The Office: US vs UK

No one expects a paper company to be funny, but the The Office has done just that. With popular series in both the U.K. and America, the show has shed a new light on the dynamics of an office. In 2001, the British version launched on BBC and did not receive the desired ratings, despite the fact that it has now become a hit show in the country.

“The spirit of the British show is that the reality of office life is that it can be like a prison,” Greg Daniels, co-executive producer of the U.S. version, said to Associated Press. “You don’t get to choose who you are sitting next to, so you have to deal with characters who are irritating.”

The inner workings of the office in which the show takes place are presented in a ‘mockumentary’ style, where characters frequently acknowledge the camera. The characteristically crude, witty humor of original writer and actor Ricky Gervais is evident in the screen writing. His character David Brent is the classic “worst boss ever” with no reservations when it comes to expressing himself. This makes for hilarious entertainment, leaving audiences disappointed when they finish the two short seasons.

Since 2005, the American series has also been very successful, gaining some of the highest ratings on all of NBC. The U.S. and U.K. versions are closely related, with similar humor, characters and plot.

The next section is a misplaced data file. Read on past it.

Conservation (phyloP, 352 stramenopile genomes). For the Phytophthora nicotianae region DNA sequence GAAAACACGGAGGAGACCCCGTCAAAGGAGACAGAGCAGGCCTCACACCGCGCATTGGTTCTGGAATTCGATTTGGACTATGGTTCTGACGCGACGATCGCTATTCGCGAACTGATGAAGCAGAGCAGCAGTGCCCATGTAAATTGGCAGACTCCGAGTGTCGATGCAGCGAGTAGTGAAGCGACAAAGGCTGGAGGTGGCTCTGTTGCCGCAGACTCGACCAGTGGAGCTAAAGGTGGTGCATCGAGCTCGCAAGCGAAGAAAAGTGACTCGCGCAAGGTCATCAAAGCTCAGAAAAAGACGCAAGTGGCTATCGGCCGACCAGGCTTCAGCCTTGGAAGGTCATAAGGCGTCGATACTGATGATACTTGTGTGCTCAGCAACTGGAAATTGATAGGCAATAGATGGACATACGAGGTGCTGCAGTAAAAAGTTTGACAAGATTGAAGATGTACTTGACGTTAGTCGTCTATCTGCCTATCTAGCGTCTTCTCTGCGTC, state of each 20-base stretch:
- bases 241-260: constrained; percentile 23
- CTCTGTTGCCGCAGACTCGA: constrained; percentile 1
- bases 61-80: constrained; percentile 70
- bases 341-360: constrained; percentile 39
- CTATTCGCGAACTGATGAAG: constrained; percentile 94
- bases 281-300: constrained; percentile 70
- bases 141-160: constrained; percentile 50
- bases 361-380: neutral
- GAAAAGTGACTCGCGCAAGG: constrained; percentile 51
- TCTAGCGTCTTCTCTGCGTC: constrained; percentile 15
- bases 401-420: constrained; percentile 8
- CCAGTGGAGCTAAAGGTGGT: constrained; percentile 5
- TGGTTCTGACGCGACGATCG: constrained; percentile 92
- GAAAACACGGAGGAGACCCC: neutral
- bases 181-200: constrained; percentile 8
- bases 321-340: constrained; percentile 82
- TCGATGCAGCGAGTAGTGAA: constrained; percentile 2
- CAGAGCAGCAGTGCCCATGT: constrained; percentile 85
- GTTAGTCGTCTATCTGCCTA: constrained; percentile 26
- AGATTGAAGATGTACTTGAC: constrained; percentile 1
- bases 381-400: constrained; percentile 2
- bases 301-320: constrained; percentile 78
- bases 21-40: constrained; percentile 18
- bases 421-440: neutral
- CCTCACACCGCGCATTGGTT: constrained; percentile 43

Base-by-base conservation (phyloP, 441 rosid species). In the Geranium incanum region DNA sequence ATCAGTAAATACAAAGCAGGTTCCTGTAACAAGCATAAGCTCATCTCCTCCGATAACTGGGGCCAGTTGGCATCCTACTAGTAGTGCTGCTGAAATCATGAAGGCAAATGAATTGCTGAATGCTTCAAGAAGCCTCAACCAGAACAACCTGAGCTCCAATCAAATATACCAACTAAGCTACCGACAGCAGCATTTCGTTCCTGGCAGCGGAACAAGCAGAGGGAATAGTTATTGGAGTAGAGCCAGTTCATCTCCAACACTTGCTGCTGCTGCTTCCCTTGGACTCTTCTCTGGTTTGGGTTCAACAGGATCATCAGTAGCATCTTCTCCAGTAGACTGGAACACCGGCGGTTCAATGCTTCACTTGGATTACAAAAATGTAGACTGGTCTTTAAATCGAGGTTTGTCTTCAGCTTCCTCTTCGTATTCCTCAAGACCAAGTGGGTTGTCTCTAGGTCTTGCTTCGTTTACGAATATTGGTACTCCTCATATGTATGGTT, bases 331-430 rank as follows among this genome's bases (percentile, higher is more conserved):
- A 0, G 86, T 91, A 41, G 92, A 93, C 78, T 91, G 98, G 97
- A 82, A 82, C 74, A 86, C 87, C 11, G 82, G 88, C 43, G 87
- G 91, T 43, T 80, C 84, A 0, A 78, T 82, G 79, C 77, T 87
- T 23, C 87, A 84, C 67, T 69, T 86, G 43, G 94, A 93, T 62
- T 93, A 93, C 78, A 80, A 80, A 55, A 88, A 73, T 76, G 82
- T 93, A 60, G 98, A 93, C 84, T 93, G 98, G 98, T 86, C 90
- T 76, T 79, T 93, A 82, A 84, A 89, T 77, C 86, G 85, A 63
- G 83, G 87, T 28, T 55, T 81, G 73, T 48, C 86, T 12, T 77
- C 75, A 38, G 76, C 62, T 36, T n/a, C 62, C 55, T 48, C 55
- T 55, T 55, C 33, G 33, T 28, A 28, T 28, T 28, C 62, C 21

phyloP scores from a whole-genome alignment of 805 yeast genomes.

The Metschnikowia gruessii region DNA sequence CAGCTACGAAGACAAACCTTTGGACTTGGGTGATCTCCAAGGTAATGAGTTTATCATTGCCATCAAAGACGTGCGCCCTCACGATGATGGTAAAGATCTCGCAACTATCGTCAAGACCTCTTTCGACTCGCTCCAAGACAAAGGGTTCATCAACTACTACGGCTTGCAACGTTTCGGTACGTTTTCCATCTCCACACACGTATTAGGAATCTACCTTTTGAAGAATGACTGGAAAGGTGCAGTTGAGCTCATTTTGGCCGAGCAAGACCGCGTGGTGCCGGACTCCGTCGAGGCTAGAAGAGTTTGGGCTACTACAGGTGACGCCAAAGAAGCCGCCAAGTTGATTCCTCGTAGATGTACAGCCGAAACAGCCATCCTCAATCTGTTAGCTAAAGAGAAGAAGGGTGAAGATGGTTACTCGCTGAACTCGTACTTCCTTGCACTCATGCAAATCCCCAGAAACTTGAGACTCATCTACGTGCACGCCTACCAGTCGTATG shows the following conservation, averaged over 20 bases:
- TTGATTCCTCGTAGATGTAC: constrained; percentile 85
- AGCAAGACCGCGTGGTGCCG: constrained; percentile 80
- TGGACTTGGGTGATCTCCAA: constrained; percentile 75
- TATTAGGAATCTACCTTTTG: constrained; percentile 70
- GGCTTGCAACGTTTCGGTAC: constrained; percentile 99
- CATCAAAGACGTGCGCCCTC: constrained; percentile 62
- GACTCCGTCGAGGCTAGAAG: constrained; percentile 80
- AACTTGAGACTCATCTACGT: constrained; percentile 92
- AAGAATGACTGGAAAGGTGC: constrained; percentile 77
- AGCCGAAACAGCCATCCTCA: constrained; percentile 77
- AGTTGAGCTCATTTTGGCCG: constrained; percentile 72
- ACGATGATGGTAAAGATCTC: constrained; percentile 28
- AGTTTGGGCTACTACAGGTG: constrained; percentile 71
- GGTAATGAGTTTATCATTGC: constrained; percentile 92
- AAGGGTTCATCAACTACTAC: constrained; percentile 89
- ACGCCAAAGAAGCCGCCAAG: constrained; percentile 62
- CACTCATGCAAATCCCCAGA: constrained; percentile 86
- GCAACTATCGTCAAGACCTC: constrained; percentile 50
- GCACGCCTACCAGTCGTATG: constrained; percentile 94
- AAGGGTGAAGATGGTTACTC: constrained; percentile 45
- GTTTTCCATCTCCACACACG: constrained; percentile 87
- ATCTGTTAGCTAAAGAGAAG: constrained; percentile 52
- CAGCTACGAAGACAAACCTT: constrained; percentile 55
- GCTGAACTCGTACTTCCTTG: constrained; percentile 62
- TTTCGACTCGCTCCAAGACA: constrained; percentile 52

“It’s far more exciting for me to be one of the very few Brits who have actually been appreciated by an American audience,” Gervais said to Esquire magazine.

Both versions give an inside look at a struggling paper company, and characters are also surprisingly similar. Michael Scott and David Brent are the stereotypical disliked boss, religiously followed by Dwight or Gareth, their assistants. Jim and Pam and Tim and Dawn are all pent up with their jobs, but in love with the other. Even though the show focuses on comedy, its characters are endearing and pull the audience in more and more each episode.

After more than 100 episodes, the American version is no longer living in the shadow of the original. The plot and characters are similar, but the U.S. Office is less dry comically. Still, this is better for an American audience, which seems to not only enjoy the humor, but the ongoing story as well. The Office is comedy genius, turning a seemingly dull office into a story that is inciting laughter and garnering fans.